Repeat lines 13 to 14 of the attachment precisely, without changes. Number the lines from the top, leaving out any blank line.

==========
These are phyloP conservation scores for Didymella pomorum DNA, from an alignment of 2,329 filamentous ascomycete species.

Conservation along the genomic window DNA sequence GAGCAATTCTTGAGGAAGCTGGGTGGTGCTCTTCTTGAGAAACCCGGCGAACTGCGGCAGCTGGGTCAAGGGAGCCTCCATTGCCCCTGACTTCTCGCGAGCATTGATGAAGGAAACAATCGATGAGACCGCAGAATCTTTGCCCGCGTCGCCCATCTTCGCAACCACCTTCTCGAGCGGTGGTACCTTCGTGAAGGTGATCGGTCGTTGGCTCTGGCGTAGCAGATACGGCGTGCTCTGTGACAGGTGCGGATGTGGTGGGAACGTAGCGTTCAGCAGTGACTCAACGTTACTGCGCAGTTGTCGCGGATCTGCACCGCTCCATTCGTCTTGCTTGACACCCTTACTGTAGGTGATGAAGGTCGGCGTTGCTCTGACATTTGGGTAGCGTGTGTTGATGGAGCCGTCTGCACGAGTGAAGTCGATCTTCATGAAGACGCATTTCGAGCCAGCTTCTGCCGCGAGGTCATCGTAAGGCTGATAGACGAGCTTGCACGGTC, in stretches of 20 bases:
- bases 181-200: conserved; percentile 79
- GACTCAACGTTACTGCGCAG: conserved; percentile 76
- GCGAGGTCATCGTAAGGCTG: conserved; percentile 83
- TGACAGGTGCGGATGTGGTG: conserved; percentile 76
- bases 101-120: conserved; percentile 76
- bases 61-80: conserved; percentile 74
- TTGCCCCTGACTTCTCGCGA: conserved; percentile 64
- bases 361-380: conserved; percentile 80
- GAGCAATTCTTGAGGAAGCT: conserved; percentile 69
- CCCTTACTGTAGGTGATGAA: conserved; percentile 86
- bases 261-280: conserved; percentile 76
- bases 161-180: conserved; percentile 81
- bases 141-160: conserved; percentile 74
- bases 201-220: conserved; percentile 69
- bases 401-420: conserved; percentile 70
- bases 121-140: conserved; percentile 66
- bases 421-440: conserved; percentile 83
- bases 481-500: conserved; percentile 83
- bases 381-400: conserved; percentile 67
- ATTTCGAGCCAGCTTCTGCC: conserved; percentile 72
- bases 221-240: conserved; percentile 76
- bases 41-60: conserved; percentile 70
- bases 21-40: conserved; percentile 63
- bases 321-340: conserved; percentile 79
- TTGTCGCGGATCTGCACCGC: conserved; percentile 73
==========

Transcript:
- bases 261-280: conserved; percentile 76
- bases 161-180: conserved; percentile 81